- Formally - requires formal advice from the Project Board – the issue gets logged in the Issue Register and an Issue Report is written.
- Informally – the issue gets recorded in the Daily Log.
All issues are managed using an issue & change control procedure:
- Capture – either in the Issue Register or Daily Log (as above);
- Examine – perform an impact analysis (impact on cost, time, quality, scope, benefits, risks);
- Propose - alternative options for responding;
- Decide – which option is the best overall value for money;
- Implement – perform the recommended option(s).
A Change Authority reviews and approves RFC’s and off-specifications and by default is performed by the Project Board. A Change Budget is used to fund changes.
A prerequisite for effective change control is an appropriate configuration management system. The 5 core activities of configuration management are:
- Planning – decide how it will be done, which tools are required;
- Identification – decide a version and naming schema;
- Control – decide who will have access to products and able to make changes to baselines;
- Status Accounting – decide how configuration status reports (Product Status Accounts) will be created;
- Verification audits – decide how/when will the status of products will be checked against the status which has been recorded.
The purpose is to put in place mechanisms to monitor and compare what’s actually happened on the project against what should have happened, to control deviations from the baseline and to provide forecasts for the remainder of the project.
These mechanisms (controls) are used by all 3 levels of the project management team.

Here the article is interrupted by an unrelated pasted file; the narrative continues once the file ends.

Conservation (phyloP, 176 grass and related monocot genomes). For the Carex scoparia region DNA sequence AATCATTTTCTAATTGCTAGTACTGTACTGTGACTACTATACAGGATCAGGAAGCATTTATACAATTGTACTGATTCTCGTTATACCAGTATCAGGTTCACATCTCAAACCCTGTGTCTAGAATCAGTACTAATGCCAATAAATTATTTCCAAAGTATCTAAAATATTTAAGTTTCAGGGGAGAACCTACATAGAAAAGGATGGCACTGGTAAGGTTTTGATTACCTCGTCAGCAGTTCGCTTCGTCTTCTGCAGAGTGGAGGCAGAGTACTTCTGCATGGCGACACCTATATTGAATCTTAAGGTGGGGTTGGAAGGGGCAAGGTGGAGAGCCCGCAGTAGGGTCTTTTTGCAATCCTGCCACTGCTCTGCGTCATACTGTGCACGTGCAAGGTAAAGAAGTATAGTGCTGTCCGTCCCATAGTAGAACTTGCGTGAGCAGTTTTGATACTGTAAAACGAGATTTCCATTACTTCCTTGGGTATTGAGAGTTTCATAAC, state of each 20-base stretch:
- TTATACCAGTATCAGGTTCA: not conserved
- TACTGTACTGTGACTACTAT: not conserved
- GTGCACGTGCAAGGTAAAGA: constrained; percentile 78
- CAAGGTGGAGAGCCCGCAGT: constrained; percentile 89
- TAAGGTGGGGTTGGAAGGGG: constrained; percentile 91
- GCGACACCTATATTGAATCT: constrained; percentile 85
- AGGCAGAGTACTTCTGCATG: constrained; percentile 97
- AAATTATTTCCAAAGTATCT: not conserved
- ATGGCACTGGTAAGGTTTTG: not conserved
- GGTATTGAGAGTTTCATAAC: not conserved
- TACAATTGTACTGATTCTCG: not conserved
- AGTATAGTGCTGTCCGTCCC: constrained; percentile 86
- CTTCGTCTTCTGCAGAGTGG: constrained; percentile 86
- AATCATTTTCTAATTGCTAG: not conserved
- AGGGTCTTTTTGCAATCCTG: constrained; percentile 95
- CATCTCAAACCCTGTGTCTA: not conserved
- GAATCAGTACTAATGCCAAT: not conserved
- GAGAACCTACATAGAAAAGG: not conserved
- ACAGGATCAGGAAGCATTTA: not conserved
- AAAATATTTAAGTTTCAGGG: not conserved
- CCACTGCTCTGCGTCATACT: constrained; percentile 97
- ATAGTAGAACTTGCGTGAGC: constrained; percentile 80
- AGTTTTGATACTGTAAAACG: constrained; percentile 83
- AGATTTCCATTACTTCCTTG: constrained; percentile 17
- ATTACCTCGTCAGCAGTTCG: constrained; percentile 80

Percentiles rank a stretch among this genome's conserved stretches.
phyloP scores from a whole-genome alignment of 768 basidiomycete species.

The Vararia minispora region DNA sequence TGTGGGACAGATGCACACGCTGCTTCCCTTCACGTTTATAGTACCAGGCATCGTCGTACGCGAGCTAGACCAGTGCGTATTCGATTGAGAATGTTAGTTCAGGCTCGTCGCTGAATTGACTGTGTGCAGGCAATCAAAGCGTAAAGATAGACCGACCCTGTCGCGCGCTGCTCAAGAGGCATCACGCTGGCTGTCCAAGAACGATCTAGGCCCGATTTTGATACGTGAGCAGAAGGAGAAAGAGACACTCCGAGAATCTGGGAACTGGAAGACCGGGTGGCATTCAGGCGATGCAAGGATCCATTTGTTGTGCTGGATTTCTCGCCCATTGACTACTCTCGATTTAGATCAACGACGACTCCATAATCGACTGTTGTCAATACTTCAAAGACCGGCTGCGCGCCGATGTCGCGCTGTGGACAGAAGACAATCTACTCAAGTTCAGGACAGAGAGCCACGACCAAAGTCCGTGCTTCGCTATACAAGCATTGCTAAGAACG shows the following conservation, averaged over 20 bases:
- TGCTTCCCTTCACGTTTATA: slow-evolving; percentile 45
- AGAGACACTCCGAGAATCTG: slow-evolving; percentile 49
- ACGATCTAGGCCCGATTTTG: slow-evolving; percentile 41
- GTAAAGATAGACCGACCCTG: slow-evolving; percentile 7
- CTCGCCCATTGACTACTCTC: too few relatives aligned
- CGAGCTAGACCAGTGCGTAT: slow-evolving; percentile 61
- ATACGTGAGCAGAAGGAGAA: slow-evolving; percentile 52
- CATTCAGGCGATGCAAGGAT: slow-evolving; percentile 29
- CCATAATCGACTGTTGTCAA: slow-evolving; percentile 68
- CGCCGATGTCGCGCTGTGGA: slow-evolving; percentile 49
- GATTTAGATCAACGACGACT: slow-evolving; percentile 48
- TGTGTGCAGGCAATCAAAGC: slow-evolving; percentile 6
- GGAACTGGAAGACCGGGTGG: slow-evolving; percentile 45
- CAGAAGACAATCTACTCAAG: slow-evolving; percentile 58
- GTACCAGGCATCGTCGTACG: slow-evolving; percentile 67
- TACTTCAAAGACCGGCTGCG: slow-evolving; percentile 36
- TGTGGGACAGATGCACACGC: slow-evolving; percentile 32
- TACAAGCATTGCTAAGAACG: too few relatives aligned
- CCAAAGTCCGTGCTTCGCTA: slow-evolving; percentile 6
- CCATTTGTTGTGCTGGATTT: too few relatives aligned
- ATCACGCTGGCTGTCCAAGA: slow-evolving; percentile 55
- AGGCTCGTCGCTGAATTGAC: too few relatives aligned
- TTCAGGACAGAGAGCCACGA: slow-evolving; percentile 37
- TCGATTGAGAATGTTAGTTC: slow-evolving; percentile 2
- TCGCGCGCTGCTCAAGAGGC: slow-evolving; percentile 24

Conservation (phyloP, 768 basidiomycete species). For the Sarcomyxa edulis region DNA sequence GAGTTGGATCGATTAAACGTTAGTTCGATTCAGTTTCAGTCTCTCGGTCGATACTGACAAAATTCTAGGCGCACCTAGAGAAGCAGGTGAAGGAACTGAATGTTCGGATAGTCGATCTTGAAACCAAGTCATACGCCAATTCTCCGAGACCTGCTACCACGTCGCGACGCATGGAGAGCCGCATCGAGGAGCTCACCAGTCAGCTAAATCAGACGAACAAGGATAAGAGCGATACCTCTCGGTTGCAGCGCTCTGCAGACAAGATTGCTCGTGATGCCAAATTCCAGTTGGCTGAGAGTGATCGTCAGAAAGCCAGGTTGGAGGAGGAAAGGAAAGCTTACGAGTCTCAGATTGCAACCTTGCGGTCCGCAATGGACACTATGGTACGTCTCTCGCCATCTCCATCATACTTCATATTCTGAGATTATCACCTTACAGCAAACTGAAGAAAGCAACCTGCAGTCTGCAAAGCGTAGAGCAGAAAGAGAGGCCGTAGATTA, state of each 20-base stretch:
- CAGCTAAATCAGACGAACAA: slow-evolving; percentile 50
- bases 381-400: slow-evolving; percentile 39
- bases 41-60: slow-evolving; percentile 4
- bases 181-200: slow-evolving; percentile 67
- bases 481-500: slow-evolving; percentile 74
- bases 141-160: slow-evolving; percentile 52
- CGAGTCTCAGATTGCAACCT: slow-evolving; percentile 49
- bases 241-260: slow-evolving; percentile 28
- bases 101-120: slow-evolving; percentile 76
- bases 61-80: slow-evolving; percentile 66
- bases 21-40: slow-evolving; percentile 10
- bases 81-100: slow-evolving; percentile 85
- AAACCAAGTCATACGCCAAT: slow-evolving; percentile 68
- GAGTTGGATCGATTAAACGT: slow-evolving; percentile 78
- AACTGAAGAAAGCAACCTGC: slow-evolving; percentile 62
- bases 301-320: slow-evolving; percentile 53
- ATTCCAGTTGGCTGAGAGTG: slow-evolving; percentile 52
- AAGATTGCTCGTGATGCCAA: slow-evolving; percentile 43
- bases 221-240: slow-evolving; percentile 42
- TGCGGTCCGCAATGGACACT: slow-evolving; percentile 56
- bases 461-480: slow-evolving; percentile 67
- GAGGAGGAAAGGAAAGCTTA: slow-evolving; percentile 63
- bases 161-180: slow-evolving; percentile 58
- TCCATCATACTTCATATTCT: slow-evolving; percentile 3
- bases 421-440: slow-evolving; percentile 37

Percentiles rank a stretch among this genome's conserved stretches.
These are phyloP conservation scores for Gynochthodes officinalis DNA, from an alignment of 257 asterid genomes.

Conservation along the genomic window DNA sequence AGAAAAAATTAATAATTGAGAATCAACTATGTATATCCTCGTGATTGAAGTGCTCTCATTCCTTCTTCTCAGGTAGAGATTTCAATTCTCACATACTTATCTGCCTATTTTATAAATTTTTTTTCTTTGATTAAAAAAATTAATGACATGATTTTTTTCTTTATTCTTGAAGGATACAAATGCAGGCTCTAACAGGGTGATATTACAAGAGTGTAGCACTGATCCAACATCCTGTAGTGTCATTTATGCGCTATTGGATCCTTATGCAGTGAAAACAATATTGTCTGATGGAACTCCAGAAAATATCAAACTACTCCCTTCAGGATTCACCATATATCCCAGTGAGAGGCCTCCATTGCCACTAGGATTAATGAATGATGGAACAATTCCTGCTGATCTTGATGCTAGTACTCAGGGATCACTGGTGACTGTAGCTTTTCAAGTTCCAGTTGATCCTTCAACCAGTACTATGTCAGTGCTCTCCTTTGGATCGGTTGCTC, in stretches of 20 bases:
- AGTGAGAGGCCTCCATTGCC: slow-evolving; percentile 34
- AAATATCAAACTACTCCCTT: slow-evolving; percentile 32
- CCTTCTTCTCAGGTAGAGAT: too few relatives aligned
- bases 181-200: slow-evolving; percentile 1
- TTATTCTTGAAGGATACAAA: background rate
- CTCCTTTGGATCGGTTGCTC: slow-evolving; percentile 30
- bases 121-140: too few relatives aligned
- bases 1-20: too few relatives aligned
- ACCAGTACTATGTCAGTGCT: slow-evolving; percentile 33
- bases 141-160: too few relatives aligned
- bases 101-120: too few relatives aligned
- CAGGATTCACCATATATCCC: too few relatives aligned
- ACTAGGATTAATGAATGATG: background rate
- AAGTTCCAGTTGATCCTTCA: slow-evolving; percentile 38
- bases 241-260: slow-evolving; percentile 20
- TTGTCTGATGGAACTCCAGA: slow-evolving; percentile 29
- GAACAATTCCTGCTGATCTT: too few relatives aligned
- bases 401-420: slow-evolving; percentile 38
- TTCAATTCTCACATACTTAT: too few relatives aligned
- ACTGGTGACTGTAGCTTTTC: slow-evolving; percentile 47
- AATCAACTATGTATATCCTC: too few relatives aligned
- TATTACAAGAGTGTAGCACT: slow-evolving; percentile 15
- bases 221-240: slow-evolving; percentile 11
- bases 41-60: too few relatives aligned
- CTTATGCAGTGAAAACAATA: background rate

Tolerances refer to the permissible deviation from plan before bringing to the attention of the next higher authority. Corporate management sets project tolerances, the Project Board sets stage tolerances and the Project Manager sets Work Package tolerances. If the project tolerances are forecast to be exceeded, the project must request new tolerances from corporate management via an Exception Plan.
- Are subsets of the project culminating with a management decision point when the Project Board assesses the (continuing) viability of the project.
- Equate to commitment of resources and authority to spend.
- Are mandatory - every PRINCE2 project has at least 2 management stages.
Technical stages (are NOT management stages) often overlap – i.e. they occur at the same time.
Monitoring and reporting on a project requires a time-based approach whereas controlling the project (i.e. decision making) requires an event-based approach. Therefore, PRINCE2 defines 2 types of progress control:
- Time-driven controls – are created at agreed frequencies (e.g. Highlight Reports and Checkpoint Reports).
- Event-driven controls – these take place when a specific event occurs (e.g. Exception Report).
Some other examples of event-driven controls are:
- Work Package(s) - authorized by a Project Manager in order to trigger the work of a team.
- Lessons Log - contains lessons often learned in the reviewing of progress e.g. Checkpoint Report.
- Lessons Report – used by corporate management to improve standards and to collect statistics to help future estimating.
- End Project Report - used by the Project Board to evaluate the project and authorise closure.
By now, if you have learned the definitions provided in bold in this e-book you should be well-placed to pass the PRINCE2 Foundation exam with flying colours. Good luck with your exam.